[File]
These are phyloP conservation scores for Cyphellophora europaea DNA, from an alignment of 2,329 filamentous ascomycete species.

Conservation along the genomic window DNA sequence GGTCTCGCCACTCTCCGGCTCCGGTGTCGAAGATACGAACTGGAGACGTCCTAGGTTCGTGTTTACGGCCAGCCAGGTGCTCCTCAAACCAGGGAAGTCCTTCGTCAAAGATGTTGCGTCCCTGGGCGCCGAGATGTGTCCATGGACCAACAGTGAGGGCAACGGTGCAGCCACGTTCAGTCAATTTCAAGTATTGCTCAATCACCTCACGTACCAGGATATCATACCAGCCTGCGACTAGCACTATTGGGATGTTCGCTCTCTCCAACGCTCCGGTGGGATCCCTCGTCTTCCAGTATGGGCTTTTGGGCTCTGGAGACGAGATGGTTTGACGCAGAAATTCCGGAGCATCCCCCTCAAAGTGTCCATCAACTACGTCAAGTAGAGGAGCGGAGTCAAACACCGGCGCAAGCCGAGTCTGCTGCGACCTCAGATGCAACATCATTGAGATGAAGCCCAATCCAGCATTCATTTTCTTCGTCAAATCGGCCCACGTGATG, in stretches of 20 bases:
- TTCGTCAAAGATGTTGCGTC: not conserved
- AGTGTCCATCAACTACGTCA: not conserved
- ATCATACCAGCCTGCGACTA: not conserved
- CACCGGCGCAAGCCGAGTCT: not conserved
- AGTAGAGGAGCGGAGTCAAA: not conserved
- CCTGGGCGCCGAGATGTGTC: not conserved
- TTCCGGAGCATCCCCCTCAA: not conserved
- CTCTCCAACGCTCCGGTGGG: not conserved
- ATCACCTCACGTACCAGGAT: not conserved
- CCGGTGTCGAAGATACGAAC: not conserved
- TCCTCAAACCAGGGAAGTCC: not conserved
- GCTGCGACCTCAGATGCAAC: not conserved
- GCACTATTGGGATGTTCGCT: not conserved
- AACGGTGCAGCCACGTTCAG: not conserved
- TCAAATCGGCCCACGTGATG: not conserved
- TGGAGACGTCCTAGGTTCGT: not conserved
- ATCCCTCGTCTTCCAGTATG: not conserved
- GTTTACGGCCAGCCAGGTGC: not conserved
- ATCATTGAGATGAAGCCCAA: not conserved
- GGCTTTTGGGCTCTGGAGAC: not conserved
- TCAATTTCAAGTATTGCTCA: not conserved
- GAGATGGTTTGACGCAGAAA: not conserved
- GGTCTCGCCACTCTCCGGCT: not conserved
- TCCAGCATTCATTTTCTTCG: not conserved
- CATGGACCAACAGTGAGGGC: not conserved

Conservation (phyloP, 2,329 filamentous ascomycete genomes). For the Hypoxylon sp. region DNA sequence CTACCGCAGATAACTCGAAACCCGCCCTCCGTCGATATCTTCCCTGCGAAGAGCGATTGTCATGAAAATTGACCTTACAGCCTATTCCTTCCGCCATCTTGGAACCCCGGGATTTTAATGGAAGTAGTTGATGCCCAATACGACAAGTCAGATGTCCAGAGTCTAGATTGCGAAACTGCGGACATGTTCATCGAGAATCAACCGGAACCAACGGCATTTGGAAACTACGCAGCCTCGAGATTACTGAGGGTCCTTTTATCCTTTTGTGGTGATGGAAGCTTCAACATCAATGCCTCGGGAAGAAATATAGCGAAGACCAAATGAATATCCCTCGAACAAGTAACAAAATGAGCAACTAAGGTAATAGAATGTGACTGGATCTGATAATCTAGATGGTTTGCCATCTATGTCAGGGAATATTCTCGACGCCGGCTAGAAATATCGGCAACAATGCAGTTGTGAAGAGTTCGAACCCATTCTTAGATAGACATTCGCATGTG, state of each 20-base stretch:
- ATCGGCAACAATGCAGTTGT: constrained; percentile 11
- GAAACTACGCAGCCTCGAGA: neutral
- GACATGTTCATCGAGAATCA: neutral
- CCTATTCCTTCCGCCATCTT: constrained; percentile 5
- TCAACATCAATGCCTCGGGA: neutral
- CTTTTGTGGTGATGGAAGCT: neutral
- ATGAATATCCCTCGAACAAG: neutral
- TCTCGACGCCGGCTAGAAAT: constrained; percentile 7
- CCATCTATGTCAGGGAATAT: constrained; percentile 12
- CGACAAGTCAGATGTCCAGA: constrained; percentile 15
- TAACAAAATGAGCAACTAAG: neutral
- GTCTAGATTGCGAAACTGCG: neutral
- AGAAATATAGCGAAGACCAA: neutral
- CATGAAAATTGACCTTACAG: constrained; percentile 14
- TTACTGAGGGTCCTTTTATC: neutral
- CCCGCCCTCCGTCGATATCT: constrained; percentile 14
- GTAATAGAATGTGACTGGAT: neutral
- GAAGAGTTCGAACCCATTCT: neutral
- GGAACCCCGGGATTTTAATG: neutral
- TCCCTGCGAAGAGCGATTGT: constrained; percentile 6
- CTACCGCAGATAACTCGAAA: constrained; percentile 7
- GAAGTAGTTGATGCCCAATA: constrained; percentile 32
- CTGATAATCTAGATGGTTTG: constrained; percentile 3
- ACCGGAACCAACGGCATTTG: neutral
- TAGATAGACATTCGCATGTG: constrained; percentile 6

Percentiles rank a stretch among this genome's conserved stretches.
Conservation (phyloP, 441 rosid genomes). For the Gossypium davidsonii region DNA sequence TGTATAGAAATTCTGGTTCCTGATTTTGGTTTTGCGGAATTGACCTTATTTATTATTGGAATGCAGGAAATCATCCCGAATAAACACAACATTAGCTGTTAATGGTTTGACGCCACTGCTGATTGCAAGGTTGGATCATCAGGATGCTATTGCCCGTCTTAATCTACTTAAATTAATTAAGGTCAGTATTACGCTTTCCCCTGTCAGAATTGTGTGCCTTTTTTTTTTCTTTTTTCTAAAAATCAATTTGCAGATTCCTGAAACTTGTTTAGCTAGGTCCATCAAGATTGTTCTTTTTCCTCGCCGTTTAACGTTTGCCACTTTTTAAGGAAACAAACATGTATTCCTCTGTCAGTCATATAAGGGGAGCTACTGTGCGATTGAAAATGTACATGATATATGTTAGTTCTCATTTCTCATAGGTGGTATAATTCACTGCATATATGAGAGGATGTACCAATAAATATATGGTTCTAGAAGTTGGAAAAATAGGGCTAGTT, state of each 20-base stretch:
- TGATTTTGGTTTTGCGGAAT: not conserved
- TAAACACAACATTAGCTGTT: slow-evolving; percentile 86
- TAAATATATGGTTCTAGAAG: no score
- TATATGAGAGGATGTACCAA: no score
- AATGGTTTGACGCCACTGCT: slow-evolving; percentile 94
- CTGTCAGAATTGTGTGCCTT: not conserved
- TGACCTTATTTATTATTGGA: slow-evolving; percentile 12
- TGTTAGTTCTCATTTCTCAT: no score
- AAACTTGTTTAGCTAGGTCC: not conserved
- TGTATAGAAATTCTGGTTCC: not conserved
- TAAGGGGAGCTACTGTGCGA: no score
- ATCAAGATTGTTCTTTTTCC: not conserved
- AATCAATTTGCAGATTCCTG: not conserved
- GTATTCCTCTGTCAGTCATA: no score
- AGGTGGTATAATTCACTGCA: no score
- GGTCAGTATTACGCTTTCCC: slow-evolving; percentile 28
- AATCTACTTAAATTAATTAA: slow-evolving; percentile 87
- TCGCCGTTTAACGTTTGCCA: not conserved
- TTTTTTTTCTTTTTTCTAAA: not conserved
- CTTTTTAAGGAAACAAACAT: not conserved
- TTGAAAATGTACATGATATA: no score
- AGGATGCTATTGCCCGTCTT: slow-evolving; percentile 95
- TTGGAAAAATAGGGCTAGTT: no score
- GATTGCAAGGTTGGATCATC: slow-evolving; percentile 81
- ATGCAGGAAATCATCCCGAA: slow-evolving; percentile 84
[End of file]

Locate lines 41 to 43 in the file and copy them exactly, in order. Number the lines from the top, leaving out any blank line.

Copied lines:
- AGAAATATAGCGAAGACCAA: neutral
- CATGAAAATTGACCTTACAG: constrained; percentile 14
- TTACTGAGGGTCCTTTTATC: neutral